Retirement income can come from a number of sources.
Historically, Canadians worked at the same company for 30 or 40 years and then retired with a generous defined-benefit pension that guaranteed a certain payout until death. This income stream, when combined with CPP and OAS payments, normally covered the cash flow required to enjoy a comfortable retirement.
That situation still exists for some people, but it is becoming increasingly rare.
A desire for more freedom or greater flexibility in the work we do and the way we live has resulted in a shift in how our careers unfold. Many Canadians now change companies and industries several times over the course of their working lives. This might be more fulfilling, but it can result in a patchwork of mixed pensions.
In addition, more people take career breaks to travel, study, or pursue entrepreneurial ambitions. These years are exciting but tend to punch a hole in the retirement program.
Furthermore, the emergence of the gig economy has led to a new wave of contract work. This benefits companies and gives workers more control over their schedules, but contract work normally doesn’t come with any benefits.
As a result, the need to take control of one’s own retirement planning is becoming more important.
People are familiar with using RRSP contributions as a method of saving for retirement. This is particularly attractive for Canadians who find themselves in the higher tax brackets. RRSP contributions can be used to reduce taxable income today. The tax payments are made later on when the funds are withdrawn.
The Tax-Free Savings Account (TFSA) is another useful tool to build a self-directed retirement fund. Launched in 2009, the TFSA now has a cumulative contribution space of up to $63,500 per person. That’s adequate to start a solid retirement portfolio.
One popular TFSA strategy is to buy quality dividend stocks and use the distributions to acquire additional shares. With time, the original investment can snowball into a substantial pile of cash for retirement.
Let’s take a look at one example of a stock that has performed well for long-term investors and should continue to be a top pick.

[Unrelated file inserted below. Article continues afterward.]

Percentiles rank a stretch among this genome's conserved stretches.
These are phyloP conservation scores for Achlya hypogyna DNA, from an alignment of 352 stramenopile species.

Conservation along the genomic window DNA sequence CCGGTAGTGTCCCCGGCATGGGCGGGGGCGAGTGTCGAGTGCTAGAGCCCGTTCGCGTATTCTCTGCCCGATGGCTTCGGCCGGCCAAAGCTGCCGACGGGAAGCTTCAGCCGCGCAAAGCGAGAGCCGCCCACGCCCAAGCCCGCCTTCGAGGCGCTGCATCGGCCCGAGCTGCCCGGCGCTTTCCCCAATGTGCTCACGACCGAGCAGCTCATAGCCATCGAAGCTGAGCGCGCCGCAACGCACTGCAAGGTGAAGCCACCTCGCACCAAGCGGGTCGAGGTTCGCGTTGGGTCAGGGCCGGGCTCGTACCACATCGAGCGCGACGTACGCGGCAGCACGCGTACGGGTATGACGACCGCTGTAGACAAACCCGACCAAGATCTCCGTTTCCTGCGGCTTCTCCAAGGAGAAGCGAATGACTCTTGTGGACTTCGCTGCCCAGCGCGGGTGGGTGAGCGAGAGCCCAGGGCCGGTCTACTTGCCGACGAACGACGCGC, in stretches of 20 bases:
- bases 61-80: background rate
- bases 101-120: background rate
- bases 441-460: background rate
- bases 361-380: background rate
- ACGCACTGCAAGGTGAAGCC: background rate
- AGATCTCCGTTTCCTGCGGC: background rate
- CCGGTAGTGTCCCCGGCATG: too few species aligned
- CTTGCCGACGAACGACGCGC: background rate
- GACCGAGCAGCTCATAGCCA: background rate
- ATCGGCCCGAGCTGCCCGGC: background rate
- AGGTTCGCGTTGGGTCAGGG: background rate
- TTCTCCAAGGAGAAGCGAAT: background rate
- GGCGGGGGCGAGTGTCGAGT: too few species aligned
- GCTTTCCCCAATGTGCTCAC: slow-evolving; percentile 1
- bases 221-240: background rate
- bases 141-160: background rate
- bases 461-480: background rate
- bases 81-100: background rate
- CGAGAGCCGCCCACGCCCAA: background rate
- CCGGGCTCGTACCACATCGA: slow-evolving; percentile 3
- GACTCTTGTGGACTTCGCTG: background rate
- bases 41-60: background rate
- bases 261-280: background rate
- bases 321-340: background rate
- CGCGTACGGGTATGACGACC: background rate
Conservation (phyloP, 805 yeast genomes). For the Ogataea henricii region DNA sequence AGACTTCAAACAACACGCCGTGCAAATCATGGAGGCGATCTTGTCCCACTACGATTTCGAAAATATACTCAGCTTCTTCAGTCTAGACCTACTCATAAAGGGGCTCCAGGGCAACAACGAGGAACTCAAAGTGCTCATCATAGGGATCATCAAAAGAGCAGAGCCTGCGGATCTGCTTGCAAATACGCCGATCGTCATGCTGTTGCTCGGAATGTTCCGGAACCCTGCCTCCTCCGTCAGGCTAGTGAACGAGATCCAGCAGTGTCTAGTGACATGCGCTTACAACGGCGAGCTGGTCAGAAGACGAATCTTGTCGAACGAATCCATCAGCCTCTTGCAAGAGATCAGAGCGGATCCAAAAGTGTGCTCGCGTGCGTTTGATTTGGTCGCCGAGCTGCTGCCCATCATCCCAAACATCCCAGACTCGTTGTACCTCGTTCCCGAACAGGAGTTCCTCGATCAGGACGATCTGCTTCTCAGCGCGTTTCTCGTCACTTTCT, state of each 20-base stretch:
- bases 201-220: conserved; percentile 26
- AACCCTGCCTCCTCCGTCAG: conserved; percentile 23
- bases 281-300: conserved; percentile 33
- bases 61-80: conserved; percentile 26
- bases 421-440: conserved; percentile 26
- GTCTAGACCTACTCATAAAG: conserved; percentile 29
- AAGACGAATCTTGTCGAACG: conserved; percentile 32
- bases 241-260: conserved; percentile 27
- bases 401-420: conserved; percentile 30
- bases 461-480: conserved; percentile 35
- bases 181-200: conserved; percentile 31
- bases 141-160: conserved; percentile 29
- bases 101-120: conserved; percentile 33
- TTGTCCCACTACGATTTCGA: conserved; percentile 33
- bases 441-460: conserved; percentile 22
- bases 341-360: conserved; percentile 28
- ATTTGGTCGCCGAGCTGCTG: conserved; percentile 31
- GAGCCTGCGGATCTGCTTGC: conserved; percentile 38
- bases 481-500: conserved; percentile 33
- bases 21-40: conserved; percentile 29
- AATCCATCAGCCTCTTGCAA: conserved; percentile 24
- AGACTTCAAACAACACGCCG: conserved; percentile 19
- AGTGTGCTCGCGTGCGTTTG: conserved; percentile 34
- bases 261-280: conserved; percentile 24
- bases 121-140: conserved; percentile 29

Canadian National Railway (TSX:CNR)(NYSE:CNI) is all over the headlines in recent days due to a large employee strike. Provincial leaders across the country are calling on the federal government to step in and resolve the situation, as the strike by more than 3,000 workers is putting all types of businesses in a tough spot.
The situation sheds light on how strategically important CN is for the Canadian and U.S. economies. As an investor, that’s the kind of company you want to own.
CN generates strong profits and invests the funds required to ensure it remains competitive with other rail carriers and trucking companies. Network upgrades, new rail cars, additional locomotives, and investments in technology are all part of the $3.9 billion 2019 capital program.
CN uses the excess free cash flow to buy back shares and increase dividends. The board raised the distribution by 18% in 2019.
CN has made some investors quite rich.
In fact, a couple who each invested $25,000 in CN just 20 years ago would now have a combined $1,075,000 with the dividends reinvested.
The stock might not generate the same results over the next two decades, but CN should continue to be a solid anchor for a diversified TFSA portfolio.
The TSX Index is home to a number of top-quality companies that have made buy-and-hold investors wealthy.
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David Gardner owns shares of Canadian National Railway. The Motley Fool owns shares of and recommends Canadian National Railway. Fool contributor Andrew Walker has no position in any stock mentioned.